• A 14awg signal wire that is used by the head unit to turn the amp on and off

  • A 12awg power wire to power the head unit from the coach battery. This wire is fused with a five amp fuse adjacent to the relay.

  • 3 coaxial RCA cable pairs – front L/R, rear L/R, and subwoofer

  • Before putting the floor in, I had previously run a 12awg wire from the rear door under the floor to the passenger seat for the subwoofer.

I used the worm to fish under the vinyl on the right side of the transmission hump, and from there up inside the dashboard.  There’s a small opening in front of the right side vent to feed wires to the Pioneer.  The space under the vinyl floor and exiting the hole in the dash was a little tight, so I didn’t bother twisting the speaker wires in pairs to reduce interference.  The Crutchfield worm tape was really helpful here.

To mount the amp, I first had to get it high enough above the floor to clear the seat base sheet-metal. I took two pieces of 7”x7”x3/4” inch plywood and glued them together to create a 1.5 inch shim. I used 3M 5200 to glue this 1.5” block to the floor. I had previously cut away the vinyl under the passenger seat when installing the Webasto heater, so I had a good gluing surface.

I cut a piece of half-inch plywood the size of the amp and screwed that plywood to my shim. Then I screwed the amp down to that plywood. I put some grommets between the amp and the plywood to improve airflow underneath, although the instructions did not call for this. The amp maxed out at about 135° surface temperature, so it seemed like a little airflow wouldn’t hurt.

Front speaker install

Faroutride has a nice summary of their component speaker install here:

I tried to get fancy by tracking down where the tweeters spliced out from the door speakers in the factory wiring and use the that wiring.  I placed the crossovers under the dash on either side, and used the factory tweeter and door speaker wiring. This approach ended up being more work than installing the crossovers in the doors and running new wires from the doors to the tweeters.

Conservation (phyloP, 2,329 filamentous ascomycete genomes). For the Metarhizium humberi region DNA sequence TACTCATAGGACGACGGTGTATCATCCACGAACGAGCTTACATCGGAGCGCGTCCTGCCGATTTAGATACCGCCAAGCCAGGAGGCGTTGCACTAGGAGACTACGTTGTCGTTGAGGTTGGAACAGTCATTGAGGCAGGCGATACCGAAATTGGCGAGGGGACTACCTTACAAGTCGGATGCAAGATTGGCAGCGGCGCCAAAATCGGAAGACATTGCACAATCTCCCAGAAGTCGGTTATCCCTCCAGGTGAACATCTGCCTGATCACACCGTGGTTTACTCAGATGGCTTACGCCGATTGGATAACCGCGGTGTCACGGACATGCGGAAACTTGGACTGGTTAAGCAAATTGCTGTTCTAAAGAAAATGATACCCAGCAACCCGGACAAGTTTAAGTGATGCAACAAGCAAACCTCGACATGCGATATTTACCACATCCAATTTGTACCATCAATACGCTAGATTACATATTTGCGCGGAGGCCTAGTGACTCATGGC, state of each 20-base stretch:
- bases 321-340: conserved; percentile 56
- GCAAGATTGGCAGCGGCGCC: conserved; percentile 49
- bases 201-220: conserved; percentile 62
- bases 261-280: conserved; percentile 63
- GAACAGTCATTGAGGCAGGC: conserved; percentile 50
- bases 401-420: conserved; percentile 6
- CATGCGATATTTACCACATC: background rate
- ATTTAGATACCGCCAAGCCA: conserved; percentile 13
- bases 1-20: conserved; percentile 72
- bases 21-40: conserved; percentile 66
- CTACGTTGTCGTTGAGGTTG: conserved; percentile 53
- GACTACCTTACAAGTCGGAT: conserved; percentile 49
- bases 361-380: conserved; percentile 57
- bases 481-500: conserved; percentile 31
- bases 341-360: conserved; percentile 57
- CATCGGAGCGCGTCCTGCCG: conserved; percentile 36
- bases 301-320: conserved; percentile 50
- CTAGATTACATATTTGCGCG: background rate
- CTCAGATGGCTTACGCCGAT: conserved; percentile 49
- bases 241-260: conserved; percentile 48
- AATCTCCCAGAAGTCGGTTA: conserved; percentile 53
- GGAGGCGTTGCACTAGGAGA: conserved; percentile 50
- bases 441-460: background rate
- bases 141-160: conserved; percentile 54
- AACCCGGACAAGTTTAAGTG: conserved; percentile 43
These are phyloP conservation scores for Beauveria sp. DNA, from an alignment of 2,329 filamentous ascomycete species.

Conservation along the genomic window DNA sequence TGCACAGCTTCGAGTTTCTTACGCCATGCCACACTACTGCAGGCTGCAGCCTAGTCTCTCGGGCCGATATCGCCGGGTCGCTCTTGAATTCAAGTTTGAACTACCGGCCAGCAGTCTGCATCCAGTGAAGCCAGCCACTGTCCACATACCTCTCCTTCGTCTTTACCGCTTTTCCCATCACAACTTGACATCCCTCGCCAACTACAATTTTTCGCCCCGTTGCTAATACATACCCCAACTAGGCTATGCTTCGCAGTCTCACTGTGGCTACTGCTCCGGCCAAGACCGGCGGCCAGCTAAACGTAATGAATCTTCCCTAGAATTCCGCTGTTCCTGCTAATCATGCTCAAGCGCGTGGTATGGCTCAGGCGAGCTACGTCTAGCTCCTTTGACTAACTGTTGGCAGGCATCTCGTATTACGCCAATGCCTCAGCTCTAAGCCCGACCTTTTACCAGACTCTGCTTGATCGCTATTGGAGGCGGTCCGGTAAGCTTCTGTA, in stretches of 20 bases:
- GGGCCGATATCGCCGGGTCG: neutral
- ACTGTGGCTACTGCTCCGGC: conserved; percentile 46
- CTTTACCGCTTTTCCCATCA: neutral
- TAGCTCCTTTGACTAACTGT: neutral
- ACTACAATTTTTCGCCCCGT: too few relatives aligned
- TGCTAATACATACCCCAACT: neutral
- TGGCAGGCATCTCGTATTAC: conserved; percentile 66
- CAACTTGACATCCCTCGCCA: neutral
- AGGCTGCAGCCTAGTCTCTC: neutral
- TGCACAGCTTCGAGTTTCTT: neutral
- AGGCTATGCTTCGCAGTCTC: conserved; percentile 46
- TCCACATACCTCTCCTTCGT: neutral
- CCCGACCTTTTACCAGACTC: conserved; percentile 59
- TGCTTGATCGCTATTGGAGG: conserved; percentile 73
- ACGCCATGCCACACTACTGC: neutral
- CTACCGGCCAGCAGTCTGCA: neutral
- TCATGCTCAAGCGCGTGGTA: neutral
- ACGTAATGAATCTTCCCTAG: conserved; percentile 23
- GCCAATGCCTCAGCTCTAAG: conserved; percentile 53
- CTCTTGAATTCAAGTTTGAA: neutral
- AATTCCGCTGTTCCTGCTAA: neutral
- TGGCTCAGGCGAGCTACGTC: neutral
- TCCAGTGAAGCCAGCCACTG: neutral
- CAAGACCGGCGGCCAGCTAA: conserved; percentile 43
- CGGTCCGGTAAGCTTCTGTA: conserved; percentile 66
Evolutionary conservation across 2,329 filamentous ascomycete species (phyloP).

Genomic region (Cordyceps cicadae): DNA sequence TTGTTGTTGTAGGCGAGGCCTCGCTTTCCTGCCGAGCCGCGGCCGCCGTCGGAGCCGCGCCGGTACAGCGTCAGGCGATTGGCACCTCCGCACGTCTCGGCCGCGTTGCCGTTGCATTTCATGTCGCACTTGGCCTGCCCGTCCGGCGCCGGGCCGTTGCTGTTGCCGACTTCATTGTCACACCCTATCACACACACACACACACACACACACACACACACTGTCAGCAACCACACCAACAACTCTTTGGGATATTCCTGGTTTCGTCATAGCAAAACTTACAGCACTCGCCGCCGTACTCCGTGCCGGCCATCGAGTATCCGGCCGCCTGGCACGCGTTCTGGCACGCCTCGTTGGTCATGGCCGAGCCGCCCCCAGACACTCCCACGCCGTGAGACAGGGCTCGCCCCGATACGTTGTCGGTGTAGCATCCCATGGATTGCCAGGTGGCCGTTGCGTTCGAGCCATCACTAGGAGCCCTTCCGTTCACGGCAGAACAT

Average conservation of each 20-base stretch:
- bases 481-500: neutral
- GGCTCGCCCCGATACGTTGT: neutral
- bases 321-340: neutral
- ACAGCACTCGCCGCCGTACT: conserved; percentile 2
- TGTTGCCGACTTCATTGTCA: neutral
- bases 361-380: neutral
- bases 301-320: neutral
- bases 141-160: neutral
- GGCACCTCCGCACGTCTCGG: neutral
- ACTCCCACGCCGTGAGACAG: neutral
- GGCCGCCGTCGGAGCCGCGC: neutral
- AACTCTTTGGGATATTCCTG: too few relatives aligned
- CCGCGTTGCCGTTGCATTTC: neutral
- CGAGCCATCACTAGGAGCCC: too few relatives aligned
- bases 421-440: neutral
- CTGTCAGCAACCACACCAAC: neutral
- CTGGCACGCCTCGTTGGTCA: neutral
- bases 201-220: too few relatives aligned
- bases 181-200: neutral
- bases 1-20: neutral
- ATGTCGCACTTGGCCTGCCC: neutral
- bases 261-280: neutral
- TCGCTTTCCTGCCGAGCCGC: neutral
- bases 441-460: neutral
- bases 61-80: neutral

I will say that Antoine understated the difficulty of removing the drivers A pillar trim. The Ford repair manual says to throw this trim in the garbage and install a new piece if you remove it – because they designed it be very difficult to remove without breaking the mounting clips.  Nevertheless, I was able to remove it and it seems to have gone back together okay.

I added Thinsulate to each door at the same time. This is important both for thermal and acoustic insulation – the speakers will perform much better with this layer in place, and it keeps the weather plastic from rattling as well.  I also put some dynamat behind the speakers to further deaden the panel.

Here’s the wiring diagram for the front speakers:

Rear speaker install

I ordered my van with rear speakers in the rear doors, with the intention of removing them but using the existing wiring to install speakers on a shelf over the cab.

I opened up the main loom about halfway towards the back of the van, located the four speaker wires, cut them, and pulled them out of the main loom. Then I rewrapped the loom with new Tesa loom tape. Note that the wire colors on the speakers themselves are different than the wire colors inside the loom. Ignore the rear speaker wire colors, and use the wiring diagram below.